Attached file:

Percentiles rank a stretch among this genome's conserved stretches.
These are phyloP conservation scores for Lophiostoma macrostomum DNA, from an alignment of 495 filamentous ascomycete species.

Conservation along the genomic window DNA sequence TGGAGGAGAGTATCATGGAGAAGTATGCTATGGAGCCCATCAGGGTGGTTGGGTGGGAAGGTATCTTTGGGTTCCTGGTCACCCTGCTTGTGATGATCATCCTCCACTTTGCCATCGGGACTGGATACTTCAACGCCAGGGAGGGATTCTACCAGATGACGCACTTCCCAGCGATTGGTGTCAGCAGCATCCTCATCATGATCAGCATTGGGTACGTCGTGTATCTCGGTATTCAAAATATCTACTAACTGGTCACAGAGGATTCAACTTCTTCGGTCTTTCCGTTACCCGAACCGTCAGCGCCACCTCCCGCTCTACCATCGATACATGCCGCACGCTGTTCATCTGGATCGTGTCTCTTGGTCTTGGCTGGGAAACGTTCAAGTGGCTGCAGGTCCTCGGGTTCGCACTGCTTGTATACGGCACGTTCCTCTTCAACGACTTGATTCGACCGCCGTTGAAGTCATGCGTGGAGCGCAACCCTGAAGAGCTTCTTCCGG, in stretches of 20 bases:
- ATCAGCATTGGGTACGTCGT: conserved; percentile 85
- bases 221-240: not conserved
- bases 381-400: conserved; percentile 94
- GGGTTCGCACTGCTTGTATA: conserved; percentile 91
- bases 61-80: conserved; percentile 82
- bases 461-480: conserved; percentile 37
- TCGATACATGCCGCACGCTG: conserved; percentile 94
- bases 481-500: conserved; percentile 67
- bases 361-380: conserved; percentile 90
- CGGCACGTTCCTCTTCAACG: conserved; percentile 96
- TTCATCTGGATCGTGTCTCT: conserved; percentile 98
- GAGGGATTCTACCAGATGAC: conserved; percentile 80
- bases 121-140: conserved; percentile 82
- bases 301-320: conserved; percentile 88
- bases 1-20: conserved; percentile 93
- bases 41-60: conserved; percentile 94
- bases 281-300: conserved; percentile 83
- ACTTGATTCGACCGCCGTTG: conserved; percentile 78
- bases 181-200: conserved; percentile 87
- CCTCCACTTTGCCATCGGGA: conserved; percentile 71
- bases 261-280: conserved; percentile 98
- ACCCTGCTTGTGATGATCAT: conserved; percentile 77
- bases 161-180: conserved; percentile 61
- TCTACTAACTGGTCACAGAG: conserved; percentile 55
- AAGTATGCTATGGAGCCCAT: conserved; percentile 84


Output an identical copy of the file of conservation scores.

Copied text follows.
Percentiles rank a stretch among this genome's conserved stretches.
These are phyloP conservation scores for Lophiostoma macrostomum DNA, from an alignment of 495 filamentous ascomycete species.

Conservation along the genomic window DNA sequence TGGAGGAGAGTATCATGGAGAAGTATGCTATGGAGCCCATCAGGGTGGTTGGGTGGGAAGGTATCTTTGGGTTCCTGGTCACCCTGCTTGTGATGATCATCCTCCACTTTGCCATCGGGACTGGATACTTCAACGCCAGGGAGGGATTCTACCAGATGACGCACTTCCCAGCGATTGGTGTCAGCAGCATCCTCATCATGATCAGCATTGGGTACGTCGTGTATCTCGGTATTCAAAATATCTACTAACTGGTCACAGAGGATTCAACTTCTTCGGTCTTTCCGTTACCCGAACCGTCAGCGCCACCTCCCGCTCTACCATCGATACATGCCGCACGCTGTTCATCTGGATCGTGTCTCTTGGTCTTGGCTGGGAAACGTTCAAGTGGCTGCAGGTCCTCGGGTTCGCACTGCTTGTATACGGCACGTTCCTCTTCAACGACTTGATTCGACCGCCGTTGAAGTCATGCGTGGAGCGCAACCCTGAAGAGCTTCTTCCGG, in stretches of 20 bases:
- ATCAGCATTGGGTACGTCGT: conserved; percentile 85
- bases 221-240: not conserved
- bases 381-400: conserved; percentile 94
- GGGTTCGCACTGCTTGTATA: conserved; percentile 91
- bases 61-80: conserved; percentile 82
- bases 461-480: conserved; percentile 37
- TCGATACATGCCGCACGCTG: conserved; percentile 94
- bases 481-500: conserved; percentile 67
- bases 361-380: conserved; percentile 90
- CGGCACGTTCCTCTTCAACG: conserved; percentile 96
- TTCATCTGGATCGTGTCTCT: conserved; percentile 98
- GAGGGATTCTACCAGATGAC: conserved; percentile 80
- bases 121-140: conserved; percentile 82
- bases 301-320: conserved; percentile 88
- bases 1-20: conserved; percentile 93
- bases 41-60: conserved; percentile 94
- bases 281-300: conserved; percentile 83
- ACTTGATTCGACCGCCGTTG: conserved; percentile 78
- bases 181-200: conserved; percentile 87
- CCTCCACTTTGCCATCGGGA: conserved; percentile 71
- bases 261-280: conserved; percentile 98
- ACCCTGCTTGTGATGATCAT: conserved; percentile 77
- bases 161-180: conserved; percentile 61
- TCTACTAACTGGTCACAGAG: conserved; percentile 55
- AAGTATGCTATGGAGCCCAT: conserved; percentile 84